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Nebraska...Our Towns

Nebraska...Our Towns

Rockville -- Sherman County

Rockville Station. A large crowd is gathered to see Chris and Lena Nielson off on a trip back to Denmark for a visit. 1909. [Ritz]
Rockville, 1910, the day after Halloween. Junk by the saloon, an outhouse down the street, and various pieces of machinery. The village board bought coal to steam up the engine to move it out.
Ritz' ox cart, 1885. The oxen's harness, included a bit and reins, was made by Jurgen Ritz.
New bridge as it is in, 1987.
Swinging bridge over the river after the flood, 1912.
Our town...Rockville, 1988. [Photos by Jean Thomsen]

Rockville was the second settlement in Sherman County, with the first families arriving in 1872. Early homesteaders were colonial Americans of British and Anglo-Saxon descent. Then Germans settled south of the Middle Loup, Danes to the east, Bohemians and Czechs to the southwest, and the Poles to the northeast in the hills.

When the Union Pacific Railroad built through the area in 1886, a town site was selected and land purchased from Austin Butts, Charles Webster, and William Stephens. The plat comprised over four sections of land. Perhaps the promoters visualized Rockville as a metropolis, or thought they needed a large tax base. But their primary purpose was to insure incorporation so a license for a saloon could be attained. It was not long until there was one.

A post office had been established in 1873. The names Laona and Rockford were already taken, so "Rockville" was suggested, and as such the town was incorporated in 1887. The main street, "Ley," was named for the man who surveyed the town.

A sod schoolhouse was built in 1874, with a little red building next. In 1886 a larger frame school was built and in 1925 a two-story brick school took its place. The brick school and a gymnasium are currently owned by the town.

By the turn of the century, there were two grain elevators near the depot, which brought farmers to Rockville to sell their crops. Main street had over a dozen stores, among them a stock exchange, produce station (which sold insurance, paint, and tombstones), two hotels, a bank, and Woodman of the World Hall.

St.Mary's Catholic Church was built in 1909, and after extensive remodeling inside and out, it still serves the community. The Community Church organized in 1935 and was served by ministers from Evangelical and Reformed, and Congregational churches. In 1968 it became the United Church of Christ, and it was rebuilt in 1982.

In addition to the arrival of the railroad, a wooden bridge built over the Middle Loup River in 1886 also strongly influenced the growth of the town. In 1907 a steel bridge was built, but only five years later floods washed out the north end. A temporary hanging foot-bridge was built before repairs were made. Floods in 1947, 1955, and 1957 required considerable dike and jetty work, in addition to repairs on spans and floor planks. Major reconstruction began in 1972, which included a concrete bridge and realignment of the highway.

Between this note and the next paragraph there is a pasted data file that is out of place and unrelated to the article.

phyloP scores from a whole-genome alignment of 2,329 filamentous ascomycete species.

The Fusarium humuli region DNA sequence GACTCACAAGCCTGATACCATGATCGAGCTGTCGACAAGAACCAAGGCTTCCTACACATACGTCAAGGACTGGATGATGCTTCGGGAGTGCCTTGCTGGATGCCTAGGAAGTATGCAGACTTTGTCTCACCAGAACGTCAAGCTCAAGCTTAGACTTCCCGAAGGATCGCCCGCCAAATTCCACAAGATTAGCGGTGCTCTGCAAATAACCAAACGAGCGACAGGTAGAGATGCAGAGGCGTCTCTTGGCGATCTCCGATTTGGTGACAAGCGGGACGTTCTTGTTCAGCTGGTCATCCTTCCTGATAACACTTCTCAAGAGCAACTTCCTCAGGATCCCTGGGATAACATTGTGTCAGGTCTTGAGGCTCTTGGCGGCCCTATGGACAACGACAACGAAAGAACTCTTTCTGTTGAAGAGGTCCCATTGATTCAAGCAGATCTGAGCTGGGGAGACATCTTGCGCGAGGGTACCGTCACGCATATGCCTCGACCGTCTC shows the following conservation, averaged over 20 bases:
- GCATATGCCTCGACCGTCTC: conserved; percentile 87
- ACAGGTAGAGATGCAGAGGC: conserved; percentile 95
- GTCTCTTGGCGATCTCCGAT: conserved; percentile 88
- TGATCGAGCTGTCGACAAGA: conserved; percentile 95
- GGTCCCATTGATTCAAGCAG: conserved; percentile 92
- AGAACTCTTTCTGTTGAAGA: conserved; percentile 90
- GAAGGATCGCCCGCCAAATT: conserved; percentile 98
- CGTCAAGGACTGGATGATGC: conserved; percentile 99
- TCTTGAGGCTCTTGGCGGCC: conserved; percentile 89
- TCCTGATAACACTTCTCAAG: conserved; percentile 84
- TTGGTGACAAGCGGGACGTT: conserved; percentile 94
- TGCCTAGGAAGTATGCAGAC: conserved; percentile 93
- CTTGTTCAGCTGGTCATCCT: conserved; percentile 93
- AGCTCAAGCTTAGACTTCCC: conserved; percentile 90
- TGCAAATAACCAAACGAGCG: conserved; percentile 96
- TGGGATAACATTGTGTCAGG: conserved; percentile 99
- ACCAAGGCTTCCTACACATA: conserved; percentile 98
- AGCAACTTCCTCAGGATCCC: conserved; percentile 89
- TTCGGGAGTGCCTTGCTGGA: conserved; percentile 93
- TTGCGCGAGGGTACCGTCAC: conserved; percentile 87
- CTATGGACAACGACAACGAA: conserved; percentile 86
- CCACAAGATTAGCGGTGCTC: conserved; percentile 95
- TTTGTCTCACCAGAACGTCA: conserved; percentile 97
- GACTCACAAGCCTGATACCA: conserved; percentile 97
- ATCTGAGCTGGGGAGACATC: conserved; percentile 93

Electricity came to Rockville in 1921, a sewer system was installed in the 1970s, main street was hardtopped in 1978, and most recently fire hydrants and a water system have been added.

In 1947 a small park featured a memorial board listing the names of all those who had served in World Wars I and II, a gold star denoting those who died. Though time, deterioration and vandalism caused the memorial to be removed. Restoration plans are being considered. In a show of patriotism, Rockville, like many small towns, erected a concrete-based flag pole in the main intersection. However, it was removed in the late 1950s after being viewed as a traffic hazard.

Rockville celebrated the Nebraska Centennial in 1967 and the Sherman County Centennial in 1973. The really big celebration was held for Rockville's centennial July 4-7, 1986, with parades, a barbecue, shows, ball games, and fireworks. An all-alumni meeting was enjoyed as many returned "home" for the event.

Today Rockville is a quiet rural community of 120. It is a place where one can hear the howl of coyotes, and the calls of quail, turtle doves, cardinals, and migratory birds in their flight. There is a distant train whistle off to the south, cattle lowing, the purr of irrigation motors and grain dryers, and large tractors coming and going to the fields, and best of all, happy children playing.

Rockville is lucky. Many other towns in early Sherman County such as Austin, Souleville, and Hayestown disappeared years ago. Our town enjoys special events such as the Fourth of July barbecue, games, and fireworks, and the Christmas party with treats, drawings, and of course Santa Claus. Not all small towns will survive another 100 years, but I hope that Rockville is one of them.

By Jean Thomsen, P.O. Box 144, Rockville, NE 68871

ADDITIONAL MATERIAL: Centennial book, and Sherman County Centennial Souvenir Edition.